Nearly half of all U.S. adults -- almost 90 million people -- have difficulty understanding and acting upon the health information they encounter in the healthcare setting, media and elsewhere, according to two new reports. A study by the Agency for Healthcare Research and Quality found that those with lower literacy skills are less likely to use preventive care such as potentially life-saving screening tests for mammograms, to get flu and pneumonia vaccines or to take their children for annual physicals, and are more likely to have difficulty understanding informed consent forms, diagnoses and medication instructions. Those with lower-than-average reading skills are also more likely to be hospitalized by physicians who may be concerned about the patients' abilities to follow basic instructions for care at home, the AHRQ report said. Commissioned by the American Medical Association, the study urged healthcare providers to develop and support health literacy programs including easy-to-read guides and other comprehension aids that have shown evidence of improving both low- and high-literacy patients' knowledge. A report released in tandem by the Institute of Medicine also called for a concerted effort by providers to improve the nation's health literacy, and found a higher rate of hospitalization and use of emergency room services among patients with limited health literacy. The IOM said health professionals and policymakers have little understanding of the extent and effects of the problem, which may lead to billions of dollars in avoidable healthcare costs.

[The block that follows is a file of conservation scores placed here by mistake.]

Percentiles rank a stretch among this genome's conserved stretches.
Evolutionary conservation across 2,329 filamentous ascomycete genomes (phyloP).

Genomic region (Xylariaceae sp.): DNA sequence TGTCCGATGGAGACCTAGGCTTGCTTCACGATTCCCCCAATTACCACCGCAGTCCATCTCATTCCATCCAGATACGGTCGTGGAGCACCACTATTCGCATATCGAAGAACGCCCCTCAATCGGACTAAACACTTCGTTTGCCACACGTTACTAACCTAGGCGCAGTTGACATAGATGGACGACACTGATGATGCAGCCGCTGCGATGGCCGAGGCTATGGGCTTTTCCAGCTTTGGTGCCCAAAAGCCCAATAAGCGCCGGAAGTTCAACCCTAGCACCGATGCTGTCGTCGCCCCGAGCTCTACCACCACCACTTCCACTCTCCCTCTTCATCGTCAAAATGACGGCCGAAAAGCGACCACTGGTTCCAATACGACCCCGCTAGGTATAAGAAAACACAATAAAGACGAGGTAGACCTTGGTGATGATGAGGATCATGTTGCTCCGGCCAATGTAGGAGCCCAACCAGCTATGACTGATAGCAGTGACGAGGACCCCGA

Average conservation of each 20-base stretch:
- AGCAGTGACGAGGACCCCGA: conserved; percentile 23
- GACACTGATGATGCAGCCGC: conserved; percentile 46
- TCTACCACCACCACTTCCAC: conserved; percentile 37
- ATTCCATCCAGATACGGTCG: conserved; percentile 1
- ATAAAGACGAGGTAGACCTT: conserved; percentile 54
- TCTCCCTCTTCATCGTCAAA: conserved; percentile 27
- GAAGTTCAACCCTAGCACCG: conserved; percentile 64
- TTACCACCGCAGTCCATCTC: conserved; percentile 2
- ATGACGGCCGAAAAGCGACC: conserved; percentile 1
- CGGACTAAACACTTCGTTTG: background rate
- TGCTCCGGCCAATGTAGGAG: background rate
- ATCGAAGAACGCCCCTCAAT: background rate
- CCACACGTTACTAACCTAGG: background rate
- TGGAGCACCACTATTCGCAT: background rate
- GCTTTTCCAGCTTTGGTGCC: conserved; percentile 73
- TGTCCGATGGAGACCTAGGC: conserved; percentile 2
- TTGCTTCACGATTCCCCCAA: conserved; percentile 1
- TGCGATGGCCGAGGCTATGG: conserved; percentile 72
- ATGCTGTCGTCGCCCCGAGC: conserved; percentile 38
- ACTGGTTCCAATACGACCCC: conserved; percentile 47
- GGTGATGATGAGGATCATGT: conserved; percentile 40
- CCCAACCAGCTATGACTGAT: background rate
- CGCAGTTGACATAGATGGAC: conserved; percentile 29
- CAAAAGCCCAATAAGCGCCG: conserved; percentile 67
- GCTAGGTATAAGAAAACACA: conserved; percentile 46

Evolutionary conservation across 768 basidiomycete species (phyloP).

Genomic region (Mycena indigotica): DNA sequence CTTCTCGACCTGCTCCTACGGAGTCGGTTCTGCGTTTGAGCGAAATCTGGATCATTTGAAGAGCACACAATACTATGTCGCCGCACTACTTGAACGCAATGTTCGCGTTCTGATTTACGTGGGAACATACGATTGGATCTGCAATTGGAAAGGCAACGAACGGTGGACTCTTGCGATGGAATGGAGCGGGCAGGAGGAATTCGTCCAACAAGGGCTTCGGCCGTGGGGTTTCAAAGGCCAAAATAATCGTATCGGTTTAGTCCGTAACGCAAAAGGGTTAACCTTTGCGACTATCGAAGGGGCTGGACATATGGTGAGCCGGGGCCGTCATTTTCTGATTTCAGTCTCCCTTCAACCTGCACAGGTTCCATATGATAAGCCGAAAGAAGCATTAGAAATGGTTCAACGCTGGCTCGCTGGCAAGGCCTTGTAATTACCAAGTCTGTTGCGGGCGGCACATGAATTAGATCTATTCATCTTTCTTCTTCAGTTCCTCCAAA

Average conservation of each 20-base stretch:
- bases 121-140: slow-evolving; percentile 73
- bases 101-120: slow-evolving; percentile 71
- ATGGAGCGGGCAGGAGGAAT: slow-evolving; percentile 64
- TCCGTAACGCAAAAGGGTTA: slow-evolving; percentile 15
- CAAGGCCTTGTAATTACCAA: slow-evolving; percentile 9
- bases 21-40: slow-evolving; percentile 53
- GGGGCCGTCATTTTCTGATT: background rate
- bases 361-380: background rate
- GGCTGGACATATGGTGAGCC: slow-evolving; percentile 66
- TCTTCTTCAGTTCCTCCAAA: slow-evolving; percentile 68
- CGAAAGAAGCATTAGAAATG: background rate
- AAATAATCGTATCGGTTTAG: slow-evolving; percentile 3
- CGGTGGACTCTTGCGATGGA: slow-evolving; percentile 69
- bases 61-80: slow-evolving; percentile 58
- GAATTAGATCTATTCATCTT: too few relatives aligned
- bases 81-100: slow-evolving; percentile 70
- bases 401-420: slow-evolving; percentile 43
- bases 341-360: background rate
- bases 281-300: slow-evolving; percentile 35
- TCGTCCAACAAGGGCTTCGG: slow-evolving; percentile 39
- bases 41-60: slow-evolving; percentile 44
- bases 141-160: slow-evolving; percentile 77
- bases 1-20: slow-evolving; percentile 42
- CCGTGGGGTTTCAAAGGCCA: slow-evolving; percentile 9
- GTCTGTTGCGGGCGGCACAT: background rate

View the AHRQ report, "Literacy and Health Outcomes," here.